he first three times Napoleon McCallum touched the ball against Notre Dame last week resulted in minor disasters. Two running plays produced minus five yards and a kickoff return with 35 seconds left in the first half was fumbled away, leading to a Notre Dame field goal and a 13-0 lead.

"I remember each of those plays very well," said McCallum, who was playing with a bruised shoulder. "The shoulder didn't have anything to do with the fumble. All I could think about was us losing (27-10) and me not doing much to prevent it."

McCallum, the team's leading rusher, was unable to atone as Coach Gary Tranquill, feeling he was running tentatively, used McCallum only on punt and kickoff returns. He finished with six returns for 52 yards.

Despite the mediocre performance, McCallum, a sophomore from Milford, Ohio, ranks eighth in the nation in all-purpose running with a per-game average of 156.4 and fifth place in punt returns with a 14.0 per-return average. He needs only 15 yards to break Bill Busik's 42-year-old Academy single-season record for most yards on punt returns (280).

McCallum is now almost completely recovered from his shoulder problem and expects to play an important role Saturday when Navy (4-4) meets Syracuse (2-6) in the Carrier Dome.

"I'm ready now. The shoulder is better and I'm looking forward to having a good game up there," said McCallum, who says he would be playing for Syracuse had he not received an appointment to the Academy. "I enjoy playing on AstroTurf and we want to win our remaining games. I know I need to be productive to help the team. I would love to have the type of game I had against Duke."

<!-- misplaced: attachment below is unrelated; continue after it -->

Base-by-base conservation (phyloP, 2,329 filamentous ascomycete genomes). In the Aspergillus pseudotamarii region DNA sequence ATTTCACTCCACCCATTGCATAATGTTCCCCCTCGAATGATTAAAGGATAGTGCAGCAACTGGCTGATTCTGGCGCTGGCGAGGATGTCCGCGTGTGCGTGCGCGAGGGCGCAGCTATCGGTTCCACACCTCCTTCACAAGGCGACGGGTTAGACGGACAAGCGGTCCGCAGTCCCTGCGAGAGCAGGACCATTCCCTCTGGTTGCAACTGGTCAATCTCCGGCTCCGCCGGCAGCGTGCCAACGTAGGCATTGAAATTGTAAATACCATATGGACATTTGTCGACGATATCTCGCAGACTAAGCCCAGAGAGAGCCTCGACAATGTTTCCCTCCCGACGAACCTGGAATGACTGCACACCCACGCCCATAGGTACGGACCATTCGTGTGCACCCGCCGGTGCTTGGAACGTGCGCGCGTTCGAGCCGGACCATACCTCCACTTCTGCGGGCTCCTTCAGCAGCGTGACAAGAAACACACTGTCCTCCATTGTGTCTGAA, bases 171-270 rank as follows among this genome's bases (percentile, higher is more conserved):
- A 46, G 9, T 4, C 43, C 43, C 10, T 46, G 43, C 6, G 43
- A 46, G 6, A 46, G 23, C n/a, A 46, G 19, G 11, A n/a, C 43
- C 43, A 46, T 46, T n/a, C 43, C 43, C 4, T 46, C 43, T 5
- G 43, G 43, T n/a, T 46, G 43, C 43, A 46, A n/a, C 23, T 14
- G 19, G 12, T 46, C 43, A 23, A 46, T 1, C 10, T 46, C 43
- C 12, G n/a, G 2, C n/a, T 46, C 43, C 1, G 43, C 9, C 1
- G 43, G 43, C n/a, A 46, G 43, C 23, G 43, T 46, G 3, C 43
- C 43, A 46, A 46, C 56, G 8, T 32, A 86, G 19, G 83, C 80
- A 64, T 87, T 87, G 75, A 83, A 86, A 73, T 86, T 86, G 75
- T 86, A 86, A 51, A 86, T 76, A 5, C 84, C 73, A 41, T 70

McCallum, who spent his freshman year giving Navy's all-time leading rusher, Ed Meyers, an occasional breather, gained attention with a 211-yard rushing effort in a 27-21 upset of Duke five weeks ago. Against William and Mary two weeks later, he rushed for 30 yards rushing to increase his season total to 436 before suffering the shoulder injury.

"I've had good practices this week but I still don't have that early-season sharpness yet." said McCallum. "Maybe it's the classes . . . I haven't had that contact in a couple of weeks but I'll be fine Saturday after two hits."

It shouldn't take McCallum long to get his adrenaline flowing. Syracuse's defense, led by 6-foot-4, 280-pound Mike Charles, has played well this season despite the team's poor record. Before routing Colgate, 49-15, last week, Syracuse had lost six straight games.

"They've played a very good schedule (Pitt, Penn State, Maryland) and their defense has become solid each week," Tranquill said. "The last few weeks, he (Coach Dick MacPherson) has changed his offense some. He's gone more to a running game."

Most of the running is done by tailback Jaime Covington, a sophomore who rushed for 192 yards and scored three times against Colgate. The Orange offense has had problems mainly because freshmen Greg Christodulu and Todd Norley have alternated at quarterback much of the time. Norley, who has completed 42 of 81 passes for 508 yards with 10 interceptions, will start this week.

The game could come down to a rushing contest between Covington and McCallum. Since Navy quarterback Tom Tarquinio threw six interceptions against Notre Dame and McCallum is nearly 100 percent again, Tranquill may opt to return to a run-oriented offense. Navy employed a shotgun formation last week to offset the Irish's strong pass rush.

"I'm sure we'll keep the shotgun alive this week but we have added a few new running plays," Tranquill said.

McCallum will surely do his part. "I went up there (Syracuse) when they recruited me and I know what it's like to play there," he said.

Navy linebacker Andy Ponseigo was named to the ECAC all-east team for his 13-tackle performance against Notre Dame . . . Syracuse holds a 12-7 all-time advantage over Navy, although the Midshipmen have won the last two years, 6-3 and 35-28 . . . Navy is averaging 344.4 yards per game and allowing 344.1.